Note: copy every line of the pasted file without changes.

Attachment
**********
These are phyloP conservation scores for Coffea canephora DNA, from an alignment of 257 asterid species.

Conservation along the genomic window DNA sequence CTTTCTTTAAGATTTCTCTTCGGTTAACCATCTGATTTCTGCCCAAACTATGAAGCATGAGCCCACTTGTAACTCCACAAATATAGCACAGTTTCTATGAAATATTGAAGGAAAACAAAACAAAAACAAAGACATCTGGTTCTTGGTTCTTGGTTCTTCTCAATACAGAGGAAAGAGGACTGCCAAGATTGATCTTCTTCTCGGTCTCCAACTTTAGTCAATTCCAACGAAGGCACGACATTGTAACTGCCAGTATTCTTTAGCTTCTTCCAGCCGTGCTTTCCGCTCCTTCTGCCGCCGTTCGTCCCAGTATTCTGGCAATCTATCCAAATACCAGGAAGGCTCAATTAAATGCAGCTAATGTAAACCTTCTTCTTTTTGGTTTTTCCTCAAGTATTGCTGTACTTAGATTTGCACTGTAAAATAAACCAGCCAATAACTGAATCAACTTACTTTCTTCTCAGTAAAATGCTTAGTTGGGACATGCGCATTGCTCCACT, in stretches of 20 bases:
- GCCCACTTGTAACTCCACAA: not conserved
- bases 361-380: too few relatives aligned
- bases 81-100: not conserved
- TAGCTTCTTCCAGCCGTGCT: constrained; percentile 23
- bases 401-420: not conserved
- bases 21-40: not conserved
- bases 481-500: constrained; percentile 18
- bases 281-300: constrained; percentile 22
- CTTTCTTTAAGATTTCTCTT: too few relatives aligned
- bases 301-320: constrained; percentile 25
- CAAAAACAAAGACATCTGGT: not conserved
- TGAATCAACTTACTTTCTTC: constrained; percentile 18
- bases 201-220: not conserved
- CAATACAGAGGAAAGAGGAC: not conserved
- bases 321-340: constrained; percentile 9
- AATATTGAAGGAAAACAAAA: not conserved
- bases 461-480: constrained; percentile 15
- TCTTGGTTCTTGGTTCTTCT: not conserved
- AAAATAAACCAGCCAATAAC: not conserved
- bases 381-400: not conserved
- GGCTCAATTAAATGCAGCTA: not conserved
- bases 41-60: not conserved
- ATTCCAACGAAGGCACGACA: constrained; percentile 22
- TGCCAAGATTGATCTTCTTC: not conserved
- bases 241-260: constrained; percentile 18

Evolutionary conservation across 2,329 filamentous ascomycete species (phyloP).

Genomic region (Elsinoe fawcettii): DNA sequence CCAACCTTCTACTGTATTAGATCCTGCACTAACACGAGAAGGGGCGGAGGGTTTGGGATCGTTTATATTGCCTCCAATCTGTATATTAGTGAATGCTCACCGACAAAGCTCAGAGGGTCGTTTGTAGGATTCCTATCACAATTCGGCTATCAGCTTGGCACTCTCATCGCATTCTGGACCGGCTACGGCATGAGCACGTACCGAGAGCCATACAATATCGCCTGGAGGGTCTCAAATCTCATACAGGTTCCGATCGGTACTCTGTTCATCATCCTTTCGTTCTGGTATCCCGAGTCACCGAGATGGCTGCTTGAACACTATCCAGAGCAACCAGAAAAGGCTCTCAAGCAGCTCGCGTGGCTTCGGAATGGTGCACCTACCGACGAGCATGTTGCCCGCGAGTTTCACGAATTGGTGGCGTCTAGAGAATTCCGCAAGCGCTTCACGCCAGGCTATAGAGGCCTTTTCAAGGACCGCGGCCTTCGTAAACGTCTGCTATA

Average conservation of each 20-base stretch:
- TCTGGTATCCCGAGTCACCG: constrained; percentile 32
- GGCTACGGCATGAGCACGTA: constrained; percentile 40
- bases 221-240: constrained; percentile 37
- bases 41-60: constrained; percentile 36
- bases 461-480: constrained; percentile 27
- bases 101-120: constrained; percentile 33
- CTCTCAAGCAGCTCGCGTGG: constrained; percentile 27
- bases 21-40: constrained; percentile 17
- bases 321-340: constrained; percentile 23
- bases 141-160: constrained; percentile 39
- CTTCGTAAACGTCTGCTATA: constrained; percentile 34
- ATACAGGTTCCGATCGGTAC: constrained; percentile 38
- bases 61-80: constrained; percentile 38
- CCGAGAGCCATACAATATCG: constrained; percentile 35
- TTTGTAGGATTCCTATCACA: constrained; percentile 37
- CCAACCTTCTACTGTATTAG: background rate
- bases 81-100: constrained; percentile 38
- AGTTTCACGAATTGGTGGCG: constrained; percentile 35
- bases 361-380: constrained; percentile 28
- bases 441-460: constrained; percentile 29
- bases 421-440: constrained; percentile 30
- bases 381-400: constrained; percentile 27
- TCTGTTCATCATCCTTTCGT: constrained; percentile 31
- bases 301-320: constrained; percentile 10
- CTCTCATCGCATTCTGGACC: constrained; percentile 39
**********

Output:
These are phyloP conservation scores for Coffea canephora DNA, from an alignment of 257 asterid species.

Conservation along the genomic window DNA sequence CTTTCTTTAAGATTTCTCTTCGGTTAACCATCTGATTTCTGCCCAAACTATGAAGCATGAGCCCACTTGTAACTCCACAAATATAGCACAGTTTCTATGAAATATTGAAGGAAAACAAAACAAAAACAAAGACATCTGGTTCTTGGTTCTTGGTTCTTCTCAATACAGAGGAAAGAGGACTGCCAAGATTGATCTTCTTCTCGGTCTCCAACTTTAGTCAATTCCAACGAAGGCACGACATTGTAACTGCCAGTATTCTTTAGCTTCTTCCAGCCGTGCTTTCCGCTCCTTCTGCCGCCGTTCGTCCCAGTATTCTGGCAATCTATCCAAATACCAGGAAGGCTCAATTAAATGCAGCTAATGTAAACCTTCTTCTTTTTGGTTTTTCCTCAAGTATTGCTGTACTTAGATTTGCACTGTAAAATAAACCAGCCAATAACTGAATCAACTTACTTTCTTCTCAGTAAAATGCTTAGTTGGGACATGCGCATTGCTCCACT, in stretches of 20 bases:
- GCCCACTTGTAACTCCACAA: not conserved
- bases 361-380: too few relatives aligned
- bases 81-100: not conserved
- TAGCTTCTTCCAGCCGTGCT: constrained; percentile 23
- bases 401-420: not conserved
- bases 21-40: not conserved
- bases 481-500: constrained; percentile 18
- bases 281-300: constrained; percentile 22
- CTTTCTTTAAGATTTCTCTT: too few relatives aligned
- bases 301-320: constrained; percentile 25
- CAAAAACAAAGACATCTGGT: not conserved
- TGAATCAACTTACTTTCTTC: constrained; percentile 18
- bases 201-220: not conserved
- CAATACAGAGGAAAGAGGAC: not conserved
- bases 321-340: constrained; percentile 9
- AATATTGAAGGAAAACAAAA: not conserved
- bases 461-480: constrained; percentile 15
- TCTTGGTTCTTGGTTCTTCT: not conserved
- AAAATAAACCAGCCAATAAC: not conserved
- bases 381-400: not conserved
- GGCTCAATTAAATGCAGCTA: not conserved
- bases 41-60: not conserved
- ATTCCAACGAAGGCACGACA: constrained; percentile 22
- TGCCAAGATTGATCTTCTTC: not conserved
- bases 241-260: constrained; percentile 18

Evolutionary conservation across 2,329 filamentous ascomycete species (phyloP).

Genomic region (Elsinoe fawcettii): DNA sequence CCAACCTTCTACTGTATTAGATCCTGCACTAACACGAGAAGGGGCGGAGGGTTTGGGATCGTTTATATTGCCTCCAATCTGTATATTAGTGAATGCTCACCGACAAAGCTCAGAGGGTCGTTTGTAGGATTCCTATCACAATTCGGCTATCAGCTTGGCACTCTCATCGCATTCTGGACCGGCTACGGCATGAGCACGTACCGAGAGCCATACAATATCGCCTGGAGGGTCTCAAATCTCATACAGGTTCCGATCGGTACTCTGTTCATCATCCTTTCGTTCTGGTATCCCGAGTCACCGAGATGGCTGCTTGAACACTATCCAGAGCAACCAGAAAAGGCTCTCAAGCAGCTCGCGTGGCTTCGGAATGGTGCACCTACCGACGAGCATGTTGCCCGCGAGTTTCACGAATTGGTGGCGTCTAGAGAATTCCGCAAGCGCTTCACGCCAGGCTATAGAGGCCTTTTCAAGGACCGCGGCCTTCGTAAACGTCTGCTATA

Average conservation of each 20-base stretch:
- TCTGGTATCCCGAGTCACCG: constrained; percentile 32
- GGCTACGGCATGAGCACGTA: constrained; percentile 40
- bases 221-240: constrained; percentile 37
- bases 41-60: constrained; percentile 36
- bases 461-480: constrained; percentile 27
- bases 101-120: constrained; percentile 33
- CTCTCAAGCAGCTCGCGTGG: constrained; percentile 27
- bases 21-40: constrained; percentile 17
- bases 321-340: constrained; percentile 23
- bases 141-160: constrained; percentile 39
- CTTCGTAAACGTCTGCTATA: constrained; percentile 34
- ATACAGGTTCCGATCGGTAC: constrained; percentile 38
- bases 61-80: constrained; percentile 38
- CCGAGAGCCATACAATATCG: constrained; percentile 35
- TTTGTAGGATTCCTATCACA: constrained; percentile 37
- CCAACCTTCTACTGTATTAG: background rate
- bases 81-100: constrained; percentile 38
- AGTTTCACGAATTGGTGGCG: constrained; percentile 35
- bases 361-380: constrained; percentile 28
- bases 441-460: constrained; percentile 29
- bases 421-440: constrained; percentile 30
- bases 381-400: constrained; percentile 27
- TCTGTTCATCATCCTTTCGT: constrained; percentile 31
- bases 301-320: constrained; percentile 10
- CTCTCATCGCATTCTGGACC: constrained; percentile 39